January 5, 2021
The Mental Health Foundation are teaching the kids a few things about their mental health and technology
In a time when physical health is at the forefront, there are those who understand that mental health is equally important. Enter the Mental Health Foundation (MHF).
“The pandemic has shone an even brighter spotlight on the importance of mental health,” says Sam Fitzer, communications lead for the MHF. “Young people, particularly, are living in a weird limbo where everything – school, work, and the ability to access resources – has been disrupted.”
With this in mind, the MHF helped create and is now the financial steward of the Alberta Integrated Youth Services Initiative (AB-IYSI). But the work is not done.
“COVID-19 interrupted AB-IYSI’s ability to move forward with plans to begin work on the development of physical centres for youth to access services,” Fitzer says. “As well as work in the community to develop partnerships.
“While virtual supports were always planned as part of youth services at AB-IYSI, this part of the model needed to be accelerated as a result of the pandemic, so that we could bridge the gap in accessible programming due to the need to social distance.”
This is where Edmonton Community Foundation (ECF) came in. On June 11, ECF funded $75,000 to the AHF to help create a digital platform for young people and families/caregivers in Alberta to access resources, tools, and services pertaining to their health and wellness.
This donation was also part of the Government of Canada’s $350-million Emergency Community Support Fund (ECSF) which aims to help charities and non-profit organizations. Together with the Canadian Red Cross, Community Foundations of Canada and United Way Centraide Canada are collaborating to flow ECSF support to those who need it most right now.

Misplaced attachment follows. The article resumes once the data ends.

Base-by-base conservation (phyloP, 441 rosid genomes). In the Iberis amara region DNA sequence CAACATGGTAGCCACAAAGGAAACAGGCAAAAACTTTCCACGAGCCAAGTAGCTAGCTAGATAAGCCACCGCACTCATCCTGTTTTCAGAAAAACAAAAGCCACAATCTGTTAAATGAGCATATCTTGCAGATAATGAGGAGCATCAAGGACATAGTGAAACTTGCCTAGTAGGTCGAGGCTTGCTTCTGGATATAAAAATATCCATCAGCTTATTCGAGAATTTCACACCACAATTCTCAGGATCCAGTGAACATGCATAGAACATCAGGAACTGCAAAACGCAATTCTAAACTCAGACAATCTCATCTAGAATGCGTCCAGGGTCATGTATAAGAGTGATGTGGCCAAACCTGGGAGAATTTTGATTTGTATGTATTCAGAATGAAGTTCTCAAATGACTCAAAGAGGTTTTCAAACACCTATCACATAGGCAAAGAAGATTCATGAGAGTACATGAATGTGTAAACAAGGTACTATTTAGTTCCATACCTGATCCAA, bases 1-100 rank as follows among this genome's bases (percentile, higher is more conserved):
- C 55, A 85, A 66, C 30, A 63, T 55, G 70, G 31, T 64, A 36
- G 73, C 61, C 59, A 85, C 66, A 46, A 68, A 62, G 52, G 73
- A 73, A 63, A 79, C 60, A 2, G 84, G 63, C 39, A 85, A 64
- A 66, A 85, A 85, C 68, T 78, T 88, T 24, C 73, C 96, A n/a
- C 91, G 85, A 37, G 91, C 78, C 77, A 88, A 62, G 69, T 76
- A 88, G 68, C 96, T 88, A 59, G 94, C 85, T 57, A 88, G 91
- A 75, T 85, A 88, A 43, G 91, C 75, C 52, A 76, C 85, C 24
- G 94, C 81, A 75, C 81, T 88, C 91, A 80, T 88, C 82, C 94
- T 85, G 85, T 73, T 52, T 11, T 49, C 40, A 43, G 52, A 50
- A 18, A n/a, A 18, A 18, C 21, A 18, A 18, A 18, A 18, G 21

“As the youth and caregivers engagement was carried out, it became clear that the need for an future uptake of virtual services will be huge,” says Fitzer.
AB-IYSI is anticipating a mid-November launch for their website and will include text- and chat-based support and resources that can be tailored by youth for individual toolkits. As well, a virtual clinic is on the horizon to offer support through video conferencing.
“The funding provided through this grant was a catalyst for the development of this clinic. And when it launches, youth across Alberta who are feeling the stress of isolation will have support in real time,” Fitzer says.
“Many young people have expressed their disbelief that the kind of work AB-IYSI is doing is possible,” he adds. “It is a novelty to them that adults are actually asking for their input in a process where the final outcome is for them. It’s rewarding to see youth have their experience validated and valued, and we believe the services developed will be more valuable and effective because of it.”
Learn more about the Emergency Community Support Fund.